The Ashtavinayak temples are not only ancient but are spiritually enriching to the devout yatri.
I was torn between defending my dharma at school and fighting with my parents about the same thing at home, thinking that the sum-all of Hinduism was its traditions and customs.
I wonder how it is that when someone pulls down something dear to you, even if you have been pulling it down yourself–your hackles are raised enough to defend it tooth and nail.
One can learn to tackle hate, but how does one cope with humiliation and the very negation of one’s identity?
The journey has been long–painful at times, exhilarating at others, but coming full circle has never been so enriching.
The meal served in a temple is nothing short of Anna Brahma, a special gift from the Lord to His devotees.
A Vishnu temple has saltless items as naivedyam for the Lord, while another temple dedicated to Lord Murugan has Munch chocolates!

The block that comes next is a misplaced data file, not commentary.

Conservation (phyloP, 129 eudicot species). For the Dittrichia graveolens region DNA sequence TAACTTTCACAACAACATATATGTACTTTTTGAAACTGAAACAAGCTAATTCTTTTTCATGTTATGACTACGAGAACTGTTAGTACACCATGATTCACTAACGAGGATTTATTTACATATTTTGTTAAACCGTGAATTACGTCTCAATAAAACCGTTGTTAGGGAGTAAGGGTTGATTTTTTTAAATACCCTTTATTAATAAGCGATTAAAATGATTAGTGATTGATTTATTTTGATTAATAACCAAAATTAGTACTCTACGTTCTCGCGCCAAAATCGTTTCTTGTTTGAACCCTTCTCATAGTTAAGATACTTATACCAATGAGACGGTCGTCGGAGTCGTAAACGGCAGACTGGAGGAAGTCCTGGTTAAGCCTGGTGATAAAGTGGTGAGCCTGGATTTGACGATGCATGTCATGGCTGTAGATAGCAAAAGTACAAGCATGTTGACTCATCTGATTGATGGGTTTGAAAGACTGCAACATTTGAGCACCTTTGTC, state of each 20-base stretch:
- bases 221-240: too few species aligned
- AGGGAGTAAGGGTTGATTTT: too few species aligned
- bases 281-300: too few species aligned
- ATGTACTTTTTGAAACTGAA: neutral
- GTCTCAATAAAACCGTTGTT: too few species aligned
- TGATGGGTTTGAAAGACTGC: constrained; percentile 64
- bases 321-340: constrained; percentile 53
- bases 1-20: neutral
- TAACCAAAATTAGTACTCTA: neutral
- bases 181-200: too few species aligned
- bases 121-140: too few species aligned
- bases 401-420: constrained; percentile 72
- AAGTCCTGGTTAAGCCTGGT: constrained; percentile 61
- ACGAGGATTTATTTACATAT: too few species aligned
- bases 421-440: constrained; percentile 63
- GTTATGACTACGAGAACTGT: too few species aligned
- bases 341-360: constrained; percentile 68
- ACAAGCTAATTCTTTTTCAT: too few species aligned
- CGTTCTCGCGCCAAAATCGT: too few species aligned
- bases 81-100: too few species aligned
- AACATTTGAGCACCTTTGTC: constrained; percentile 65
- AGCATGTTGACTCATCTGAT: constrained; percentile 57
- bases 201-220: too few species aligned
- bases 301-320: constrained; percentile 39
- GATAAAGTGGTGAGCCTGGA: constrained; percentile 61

The concept of naivedyam goes beyond the mere act of offering, investing it with a sacred and spiritual significance
Much like how India was symbolized by elephants and snake charmers, the Kumbh had been reduced to a spectacle of the Naga Sadhus.
The exploits of Krishna were no doubt interesting, and he was a hero in my little eyes; but at six, it was Rama who appealed to my emotions when I heard his story as a six-year-old.
Did you know that Navadurgas are but the conceptual life phases of Devi Parvati, which begins with Siddhidaatri, whom we worship on the last day?
Indian festivals are a great gastronomical delight, and Pongal is no exception.
I wish all my readers a very Happy New Year, filled with positivity, health, joy and contentment.